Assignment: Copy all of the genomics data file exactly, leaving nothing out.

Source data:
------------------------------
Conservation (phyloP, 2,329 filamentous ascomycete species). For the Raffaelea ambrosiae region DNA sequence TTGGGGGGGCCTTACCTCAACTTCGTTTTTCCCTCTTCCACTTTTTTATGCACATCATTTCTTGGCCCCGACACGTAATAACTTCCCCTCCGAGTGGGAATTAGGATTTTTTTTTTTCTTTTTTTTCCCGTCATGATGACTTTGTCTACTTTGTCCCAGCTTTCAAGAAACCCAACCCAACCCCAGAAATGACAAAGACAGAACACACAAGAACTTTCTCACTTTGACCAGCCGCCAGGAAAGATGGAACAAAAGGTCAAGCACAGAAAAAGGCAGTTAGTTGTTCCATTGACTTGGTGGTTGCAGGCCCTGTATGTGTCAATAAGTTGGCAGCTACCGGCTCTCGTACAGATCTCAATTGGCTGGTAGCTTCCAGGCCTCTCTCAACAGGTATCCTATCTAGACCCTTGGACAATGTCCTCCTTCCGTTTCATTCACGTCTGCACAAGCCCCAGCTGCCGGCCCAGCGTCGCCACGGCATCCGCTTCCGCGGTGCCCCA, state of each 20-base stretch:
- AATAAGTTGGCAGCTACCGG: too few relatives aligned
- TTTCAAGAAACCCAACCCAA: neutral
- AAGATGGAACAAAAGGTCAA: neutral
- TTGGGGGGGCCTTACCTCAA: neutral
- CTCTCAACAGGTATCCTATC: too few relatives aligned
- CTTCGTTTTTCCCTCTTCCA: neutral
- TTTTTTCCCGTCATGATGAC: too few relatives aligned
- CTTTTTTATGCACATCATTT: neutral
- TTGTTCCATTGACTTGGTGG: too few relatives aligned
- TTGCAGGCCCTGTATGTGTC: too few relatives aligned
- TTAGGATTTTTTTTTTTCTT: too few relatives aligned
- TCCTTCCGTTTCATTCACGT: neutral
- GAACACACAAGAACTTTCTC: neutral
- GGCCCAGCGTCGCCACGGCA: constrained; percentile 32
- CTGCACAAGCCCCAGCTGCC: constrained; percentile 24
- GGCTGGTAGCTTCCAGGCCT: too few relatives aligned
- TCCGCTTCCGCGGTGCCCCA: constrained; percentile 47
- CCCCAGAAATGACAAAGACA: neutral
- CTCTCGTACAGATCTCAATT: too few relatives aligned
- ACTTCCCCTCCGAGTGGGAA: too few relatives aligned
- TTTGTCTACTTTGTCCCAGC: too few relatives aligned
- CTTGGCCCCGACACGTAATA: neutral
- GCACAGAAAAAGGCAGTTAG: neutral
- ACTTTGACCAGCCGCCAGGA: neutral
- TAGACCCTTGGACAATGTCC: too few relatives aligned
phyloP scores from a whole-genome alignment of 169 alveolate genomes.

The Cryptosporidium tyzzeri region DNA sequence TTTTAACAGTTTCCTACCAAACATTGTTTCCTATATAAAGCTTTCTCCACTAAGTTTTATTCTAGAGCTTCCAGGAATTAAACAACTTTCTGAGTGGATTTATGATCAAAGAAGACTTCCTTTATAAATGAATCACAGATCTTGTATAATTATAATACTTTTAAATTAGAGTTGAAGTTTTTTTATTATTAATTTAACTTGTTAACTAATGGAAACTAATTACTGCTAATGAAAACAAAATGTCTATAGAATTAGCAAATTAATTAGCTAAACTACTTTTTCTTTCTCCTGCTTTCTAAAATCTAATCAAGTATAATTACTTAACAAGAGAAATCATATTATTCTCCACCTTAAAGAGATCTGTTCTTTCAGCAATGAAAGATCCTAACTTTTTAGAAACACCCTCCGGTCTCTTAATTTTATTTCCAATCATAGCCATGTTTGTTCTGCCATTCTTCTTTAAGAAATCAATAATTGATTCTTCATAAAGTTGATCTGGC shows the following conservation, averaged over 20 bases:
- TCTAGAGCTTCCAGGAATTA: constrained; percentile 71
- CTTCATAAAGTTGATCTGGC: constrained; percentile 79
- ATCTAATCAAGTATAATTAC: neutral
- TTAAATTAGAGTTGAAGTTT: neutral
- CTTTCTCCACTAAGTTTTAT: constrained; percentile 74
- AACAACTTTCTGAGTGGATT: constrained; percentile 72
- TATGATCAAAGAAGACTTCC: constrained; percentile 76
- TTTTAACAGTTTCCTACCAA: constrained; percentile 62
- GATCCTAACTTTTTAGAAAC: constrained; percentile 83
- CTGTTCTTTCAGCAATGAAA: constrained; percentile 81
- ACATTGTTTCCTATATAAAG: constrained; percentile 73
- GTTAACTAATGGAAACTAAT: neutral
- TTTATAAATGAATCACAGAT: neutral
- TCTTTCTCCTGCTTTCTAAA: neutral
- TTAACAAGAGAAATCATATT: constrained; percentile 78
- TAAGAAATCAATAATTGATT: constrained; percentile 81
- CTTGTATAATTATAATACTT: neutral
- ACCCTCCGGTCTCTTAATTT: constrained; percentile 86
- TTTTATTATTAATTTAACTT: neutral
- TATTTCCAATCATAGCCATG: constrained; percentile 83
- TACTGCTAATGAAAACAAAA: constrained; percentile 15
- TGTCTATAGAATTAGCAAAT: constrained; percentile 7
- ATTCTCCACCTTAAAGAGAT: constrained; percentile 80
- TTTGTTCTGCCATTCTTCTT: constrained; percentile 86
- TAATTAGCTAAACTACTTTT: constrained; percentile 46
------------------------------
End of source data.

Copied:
Conservation (phyloP, 2,329 filamentous ascomycete species). For the Raffaelea ambrosiae region DNA sequence TTGGGGGGGCCTTACCTCAACTTCGTTTTTCCCTCTTCCACTTTTTTATGCACATCATTTCTTGGCCCCGACACGTAATAACTTCCCCTCCGAGTGGGAATTAGGATTTTTTTTTTTCTTTTTTTTCCCGTCATGATGACTTTGTCTACTTTGTCCCAGCTTTCAAGAAACCCAACCCAACCCCAGAAATGACAAAGACAGAACACACAAGAACTTTCTCACTTTGACCAGCCGCCAGGAAAGATGGAACAAAAGGTCAAGCACAGAAAAAGGCAGTTAGTTGTTCCATTGACTTGGTGGTTGCAGGCCCTGTATGTGTCAATAAGTTGGCAGCTACCGGCTCTCGTACAGATCTCAATTGGCTGGTAGCTTCCAGGCCTCTCTCAACAGGTATCCTATCTAGACCCTTGGACAATGTCCTCCTTCCGTTTCATTCACGTCTGCACAAGCCCCAGCTGCCGGCCCAGCGTCGCCACGGCATCCGCTTCCGCGGTGCCCCA, state of each 20-base stretch:
- AATAAGTTGGCAGCTACCGG: too few relatives aligned
- TTTCAAGAAACCCAACCCAA: neutral
- AAGATGGAACAAAAGGTCAA: neutral
- TTGGGGGGGCCTTACCTCAA: neutral
- CTCTCAACAGGTATCCTATC: too few relatives aligned
- CTTCGTTTTTCCCTCTTCCA: neutral
- TTTTTTCCCGTCATGATGAC: too few relatives aligned
- CTTTTTTATGCACATCATTT: neutral
- TTGTTCCATTGACTTGGTGG: too few relatives aligned
- TTGCAGGCCCTGTATGTGTC: too few relatives aligned
- TTAGGATTTTTTTTTTTCTT: too few relatives aligned
- TCCTTCCGTTTCATTCACGT: neutral
- GAACACACAAGAACTTTCTC: neutral
- GGCCCAGCGTCGCCACGGCA: constrained; percentile 32
- CTGCACAAGCCCCAGCTGCC: constrained; percentile 24
- GGCTGGTAGCTTCCAGGCCT: too few relatives aligned
- TCCGCTTCCGCGGTGCCCCA: constrained; percentile 47
- CCCCAGAAATGACAAAGACA: neutral
- CTCTCGTACAGATCTCAATT: too few relatives aligned
- ACTTCCCCTCCGAGTGGGAA: too few relatives aligned
- TTTGTCTACTTTGTCCCAGC: too few relatives aligned
- CTTGGCCCCGACACGTAATA: neutral
- GCACAGAAAAAGGCAGTTAG: neutral
- ACTTTGACCAGCCGCCAGGA: neutral
- TAGACCCTTGGACAATGTCC: too few relatives aligned
phyloP scores from a whole-genome alignment of 169 alveolate genomes.

The Cryptosporidium tyzzeri region DNA sequence TTTTAACAGTTTCCTACCAAACATTGTTTCCTATATAAAGCTTTCTCCACTAAGTTTTATTCTAGAGCTTCCAGGAATTAAACAACTTTCTGAGTGGATTTATGATCAAAGAAGACTTCCTTTATAAATGAATCACAGATCTTGTATAATTATAATACTTTTAAATTAGAGTTGAAGTTTTTTTATTATTAATTTAACTTGTTAACTAATGGAAACTAATTACTGCTAATGAAAACAAAATGTCTATAGAATTAGCAAATTAATTAGCTAAACTACTTTTTCTTTCTCCTGCTTTCTAAAATCTAATCAAGTATAATTACTTAACAAGAGAAATCATATTATTCTCCACCTTAAAGAGATCTGTTCTTTCAGCAATGAAAGATCCTAACTTTTTAGAAACACCCTCCGGTCTCTTAATTTTATTTCCAATCATAGCCATGTTTGTTCTGCCATTCTTCTTTAAGAAATCAATAATTGATTCTTCATAAAGTTGATCTGGC shows the following conservation, averaged over 20 bases:
- TCTAGAGCTTCCAGGAATTA: constrained; percentile 71
- CTTCATAAAGTTGATCTGGC: constrained; percentile 79
- ATCTAATCAAGTATAATTAC: neutral
- TTAAATTAGAGTTGAAGTTT: neutral
- CTTTCTCCACTAAGTTTTAT: constrained; percentile 74
- AACAACTTTCTGAGTGGATT: constrained; percentile 72
- TATGATCAAAGAAGACTTCC: constrained; percentile 76
- TTTTAACAGTTTCCTACCAA: constrained; percentile 62
- GATCCTAACTTTTTAGAAAC: constrained; percentile 83
- CTGTTCTTTCAGCAATGAAA: constrained; percentile 81
- ACATTGTTTCCTATATAAAG: constrained; percentile 73
- GTTAACTAATGGAAACTAAT: neutral
- TTTATAAATGAATCACAGAT: neutral
- TCTTTCTCCTGCTTTCTAAA: neutral
- TTAACAAGAGAAATCATATT: constrained; percentile 78
- TAAGAAATCAATAATTGATT: constrained; percentile 81
- CTTGTATAATTATAATACTT: neutral
- ACCCTCCGGTCTCTTAATTT: constrained; percentile 86
- TTTTATTATTAATTTAACTT: neutral
- TATTTCCAATCATAGCCATG: constrained; percentile 83
- TACTGCTAATGAAAACAAAA: constrained; percentile 15
- TGTCTATAGAATTAGCAAAT: constrained; percentile 7
- ATTCTCCACCTTAAAGAGAT: constrained; percentile 80
- TTTGTTCTGCCATTCTTCTT: constrained; percentile 86
- TAATTAGCTAAACTACTTTT: constrained; percentile 46